Early ‘Trump-flation’ for Wolseley and Ashtead

<p>‘Trump-flation’ is now coming to select UK stocks, though as in the States, these gains look a little too early.</p>

‘Trump-flation’ is now coming to select UK stocks, though as in the States, these gains look a little too early.


For example note sizeable gains since 8th November by shares of two key British construction-related firms with revenues mostly in the states.


Wolseley, the world’s largest heating and plumbing trade distributor on Tuesday trumped challenges elsewhere in the sector, with a 21.2% rise in trading profit to £303m for the quarter ending on 31st October. It also said annual profits would meet previous expectations.

The group is looking to U.S. growth to continue offsetting weakness in the UK and Europe.

Wolseley made 66% of its revenues in the U.S. in its last financial year. It’s hoping to expand that from a boost in spending by Congress of between $3 trillion-$5 trillion over a decade.

Economists predict that equates to the Budget deficit increasing some $400bn per annum, equivalent to c. 2% of GDP.


Ashtead, the British-based industrial machinery rental group, also wants a piece of that American growth pie. It made 86% of sales in the country in its last fiscal year.

The group said on Tuesday half-yearly profit was up 9% to £425m, as it also announced it now expects full year results to “be ahead of our expectations”. In the market, average pre-tax forecasts are around £760.85m.


Because these groups are among the purest U.S. construction plays in the FTSE 100, they’re undoubtedly on to something, but perhaps investors should hold their horses.


For one thing, clearly, there’s more uncertainty than certainty about the fiscal intentions of the quixotic Mr Trump, and a U.S. cyclical growth story is largely a tall tale for now.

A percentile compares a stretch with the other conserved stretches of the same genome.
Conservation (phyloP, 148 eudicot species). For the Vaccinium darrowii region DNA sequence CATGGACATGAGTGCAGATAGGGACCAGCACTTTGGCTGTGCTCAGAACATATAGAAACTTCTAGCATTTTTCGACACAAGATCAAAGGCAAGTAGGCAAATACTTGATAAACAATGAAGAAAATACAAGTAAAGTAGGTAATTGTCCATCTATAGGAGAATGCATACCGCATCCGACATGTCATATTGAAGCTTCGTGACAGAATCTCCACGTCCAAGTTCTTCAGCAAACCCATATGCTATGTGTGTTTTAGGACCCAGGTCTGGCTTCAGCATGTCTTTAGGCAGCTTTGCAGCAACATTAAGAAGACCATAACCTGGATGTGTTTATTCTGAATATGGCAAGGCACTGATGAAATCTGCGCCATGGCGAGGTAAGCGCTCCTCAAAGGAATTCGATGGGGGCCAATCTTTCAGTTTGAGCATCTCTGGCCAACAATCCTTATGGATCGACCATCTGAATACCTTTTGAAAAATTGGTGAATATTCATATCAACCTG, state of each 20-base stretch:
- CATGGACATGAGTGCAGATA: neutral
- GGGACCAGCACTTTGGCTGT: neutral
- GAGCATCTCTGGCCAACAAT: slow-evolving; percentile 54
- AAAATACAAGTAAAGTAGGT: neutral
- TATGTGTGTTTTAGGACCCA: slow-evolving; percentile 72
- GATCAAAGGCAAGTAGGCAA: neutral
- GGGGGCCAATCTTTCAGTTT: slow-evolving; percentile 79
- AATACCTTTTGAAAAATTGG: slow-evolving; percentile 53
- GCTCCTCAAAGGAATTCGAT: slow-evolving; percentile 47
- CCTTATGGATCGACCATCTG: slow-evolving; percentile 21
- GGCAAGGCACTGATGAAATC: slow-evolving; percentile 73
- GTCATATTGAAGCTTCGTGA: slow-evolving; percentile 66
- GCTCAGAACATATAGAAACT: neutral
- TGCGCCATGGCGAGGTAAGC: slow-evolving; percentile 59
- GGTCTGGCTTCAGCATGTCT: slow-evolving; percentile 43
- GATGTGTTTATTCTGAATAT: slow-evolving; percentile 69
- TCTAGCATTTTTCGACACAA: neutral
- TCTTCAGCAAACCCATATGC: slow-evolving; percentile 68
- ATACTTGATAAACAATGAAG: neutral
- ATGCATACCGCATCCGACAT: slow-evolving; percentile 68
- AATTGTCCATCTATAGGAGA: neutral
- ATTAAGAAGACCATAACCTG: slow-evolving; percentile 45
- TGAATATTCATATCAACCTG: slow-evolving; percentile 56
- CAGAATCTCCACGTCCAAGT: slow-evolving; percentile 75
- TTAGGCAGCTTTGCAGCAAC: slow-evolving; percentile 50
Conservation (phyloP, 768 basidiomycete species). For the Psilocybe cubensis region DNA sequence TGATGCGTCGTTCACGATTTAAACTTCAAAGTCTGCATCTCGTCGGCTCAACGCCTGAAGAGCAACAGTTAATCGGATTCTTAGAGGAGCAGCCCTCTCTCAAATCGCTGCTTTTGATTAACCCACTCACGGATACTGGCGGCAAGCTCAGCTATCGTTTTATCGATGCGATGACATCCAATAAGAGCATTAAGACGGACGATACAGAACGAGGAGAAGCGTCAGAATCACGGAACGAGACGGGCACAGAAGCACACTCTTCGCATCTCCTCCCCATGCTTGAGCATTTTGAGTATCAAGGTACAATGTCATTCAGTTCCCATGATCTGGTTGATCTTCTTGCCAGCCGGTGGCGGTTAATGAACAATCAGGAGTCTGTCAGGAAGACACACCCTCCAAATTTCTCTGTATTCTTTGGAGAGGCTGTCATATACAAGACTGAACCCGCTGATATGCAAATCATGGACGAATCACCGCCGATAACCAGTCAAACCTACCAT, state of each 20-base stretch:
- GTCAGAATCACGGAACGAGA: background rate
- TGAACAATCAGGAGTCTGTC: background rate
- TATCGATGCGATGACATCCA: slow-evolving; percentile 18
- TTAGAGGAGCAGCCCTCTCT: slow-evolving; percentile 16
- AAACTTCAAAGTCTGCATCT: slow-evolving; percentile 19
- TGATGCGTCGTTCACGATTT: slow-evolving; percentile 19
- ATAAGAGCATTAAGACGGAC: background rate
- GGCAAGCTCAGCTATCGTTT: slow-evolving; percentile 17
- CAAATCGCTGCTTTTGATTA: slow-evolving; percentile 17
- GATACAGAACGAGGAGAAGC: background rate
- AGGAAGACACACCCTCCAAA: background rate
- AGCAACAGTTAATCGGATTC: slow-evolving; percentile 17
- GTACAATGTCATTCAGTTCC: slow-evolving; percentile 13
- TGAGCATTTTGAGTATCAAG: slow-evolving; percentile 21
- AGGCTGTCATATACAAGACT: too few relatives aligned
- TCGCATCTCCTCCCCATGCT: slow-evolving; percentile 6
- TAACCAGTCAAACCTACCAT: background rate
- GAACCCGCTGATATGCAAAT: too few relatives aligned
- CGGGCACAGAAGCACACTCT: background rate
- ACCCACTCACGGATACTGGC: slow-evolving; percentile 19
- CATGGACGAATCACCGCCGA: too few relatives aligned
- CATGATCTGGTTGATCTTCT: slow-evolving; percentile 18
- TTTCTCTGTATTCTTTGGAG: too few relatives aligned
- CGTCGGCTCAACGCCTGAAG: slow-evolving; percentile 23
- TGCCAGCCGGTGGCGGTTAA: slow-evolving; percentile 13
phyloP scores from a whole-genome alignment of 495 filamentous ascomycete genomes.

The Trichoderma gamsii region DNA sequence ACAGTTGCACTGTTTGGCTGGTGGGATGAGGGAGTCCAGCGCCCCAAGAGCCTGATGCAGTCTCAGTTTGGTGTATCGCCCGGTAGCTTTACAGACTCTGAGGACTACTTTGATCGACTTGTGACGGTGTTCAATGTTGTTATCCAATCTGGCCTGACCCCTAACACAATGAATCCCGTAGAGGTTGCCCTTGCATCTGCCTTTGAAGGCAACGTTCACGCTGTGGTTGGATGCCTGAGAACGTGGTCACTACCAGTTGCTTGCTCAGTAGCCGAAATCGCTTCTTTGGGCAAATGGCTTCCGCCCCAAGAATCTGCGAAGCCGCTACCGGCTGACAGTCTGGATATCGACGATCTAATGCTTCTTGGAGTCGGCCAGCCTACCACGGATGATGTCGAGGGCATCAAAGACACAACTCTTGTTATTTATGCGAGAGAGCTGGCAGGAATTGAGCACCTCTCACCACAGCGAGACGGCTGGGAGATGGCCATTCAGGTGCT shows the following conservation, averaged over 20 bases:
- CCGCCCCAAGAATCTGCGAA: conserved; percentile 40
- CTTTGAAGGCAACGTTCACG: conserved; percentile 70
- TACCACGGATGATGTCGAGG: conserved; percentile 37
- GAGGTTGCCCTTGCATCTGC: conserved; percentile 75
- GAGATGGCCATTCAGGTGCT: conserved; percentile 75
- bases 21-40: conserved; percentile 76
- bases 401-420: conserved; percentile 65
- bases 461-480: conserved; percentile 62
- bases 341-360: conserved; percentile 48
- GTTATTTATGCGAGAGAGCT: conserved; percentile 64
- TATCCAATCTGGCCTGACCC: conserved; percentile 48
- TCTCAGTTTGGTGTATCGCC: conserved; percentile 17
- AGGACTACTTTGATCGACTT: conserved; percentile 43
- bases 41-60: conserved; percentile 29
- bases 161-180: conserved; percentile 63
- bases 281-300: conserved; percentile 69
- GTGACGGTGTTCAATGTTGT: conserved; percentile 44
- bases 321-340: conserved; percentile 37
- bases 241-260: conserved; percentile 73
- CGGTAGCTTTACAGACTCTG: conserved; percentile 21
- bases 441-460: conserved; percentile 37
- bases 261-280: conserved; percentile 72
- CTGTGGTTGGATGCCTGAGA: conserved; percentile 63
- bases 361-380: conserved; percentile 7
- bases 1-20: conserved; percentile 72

Even if seen, the stimulus is largely expected to take the form of tax cuts to high earners, meaning the bulk of savings could well be banked. And, as the recent ramp in benchmark yields suggests, with unemployment below 5%, there’s good chance inflation will rise faster than growth.

If so, the Fed’s hiking path could steepen. Higher rates would dilute at least some of the benefits from stimulus.


Furthermore, Speculation on growth looks even more back-to-front in Wolseley and Ashtead’s case.


Despite projecting steady-to-better-than-forecast earnings, both are emerging from periods of mixed performances. In Wolseley’s case, tough competition and weak European and UK markets have forced it to announce the closure of 10% of UK branches.

The group also had to break the custom of paying out excess cash to shareholders for the first time in four years, whilst underlying U.S. sales for the quarter were actually a bit softer than expected.


Admittedly, Ashtead looks better underpinned as it seizes the day on a U.S. construction rebound.

But on Tuesday, it reversed a planned capex reduction after spending £1.24bn last fiscal year. It now says it will hike capex to £1bn-£1.2bn at constant rates.

That nibbles away more benefits (in UK cost terms) from the weaker pound, after lower ‘fleet’ disposal proceeds in the first half of the current year.

Investors in Wolseley and Ashtead can pat themselves on the back. Since 8th November the shares have risen 12.5% and 27% respectively. But before the outlook for U.S. growth becomes clearer, shareholders should be prepared for a fair wait before shares advance much more.

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